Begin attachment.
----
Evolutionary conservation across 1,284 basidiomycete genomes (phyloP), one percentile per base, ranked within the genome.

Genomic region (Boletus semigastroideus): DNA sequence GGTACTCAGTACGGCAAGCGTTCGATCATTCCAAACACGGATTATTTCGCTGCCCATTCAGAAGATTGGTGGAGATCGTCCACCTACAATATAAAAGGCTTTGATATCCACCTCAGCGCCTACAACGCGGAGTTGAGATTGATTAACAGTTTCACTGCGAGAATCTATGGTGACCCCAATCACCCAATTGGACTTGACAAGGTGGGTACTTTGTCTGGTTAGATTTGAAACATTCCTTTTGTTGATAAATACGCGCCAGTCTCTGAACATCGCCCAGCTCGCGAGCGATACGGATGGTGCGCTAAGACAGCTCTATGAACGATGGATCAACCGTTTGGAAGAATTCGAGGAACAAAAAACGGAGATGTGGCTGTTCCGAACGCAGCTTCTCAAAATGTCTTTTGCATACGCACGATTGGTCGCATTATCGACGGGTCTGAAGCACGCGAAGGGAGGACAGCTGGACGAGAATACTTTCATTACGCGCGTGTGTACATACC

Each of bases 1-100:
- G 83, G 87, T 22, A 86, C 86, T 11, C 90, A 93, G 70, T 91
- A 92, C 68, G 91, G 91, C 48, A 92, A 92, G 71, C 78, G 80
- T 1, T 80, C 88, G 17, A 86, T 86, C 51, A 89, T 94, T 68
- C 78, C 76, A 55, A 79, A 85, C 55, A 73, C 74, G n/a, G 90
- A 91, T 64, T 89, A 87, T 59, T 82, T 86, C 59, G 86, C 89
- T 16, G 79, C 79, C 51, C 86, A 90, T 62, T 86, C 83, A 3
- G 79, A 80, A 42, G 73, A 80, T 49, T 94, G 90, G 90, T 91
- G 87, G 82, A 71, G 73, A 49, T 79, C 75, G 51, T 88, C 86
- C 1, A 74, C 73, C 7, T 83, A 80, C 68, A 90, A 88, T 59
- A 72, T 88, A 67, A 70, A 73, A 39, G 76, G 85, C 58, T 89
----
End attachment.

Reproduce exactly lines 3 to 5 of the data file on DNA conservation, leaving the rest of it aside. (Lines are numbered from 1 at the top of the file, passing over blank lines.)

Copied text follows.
Each of bases 1-100:
- G 83, G 87, T 22, A 86, C 86, T 11, C 90, A 93, G 70, T 91
- A 92, C 68, G 91, G 91, C 48, A 92, A 92, G 71, C 78, G 80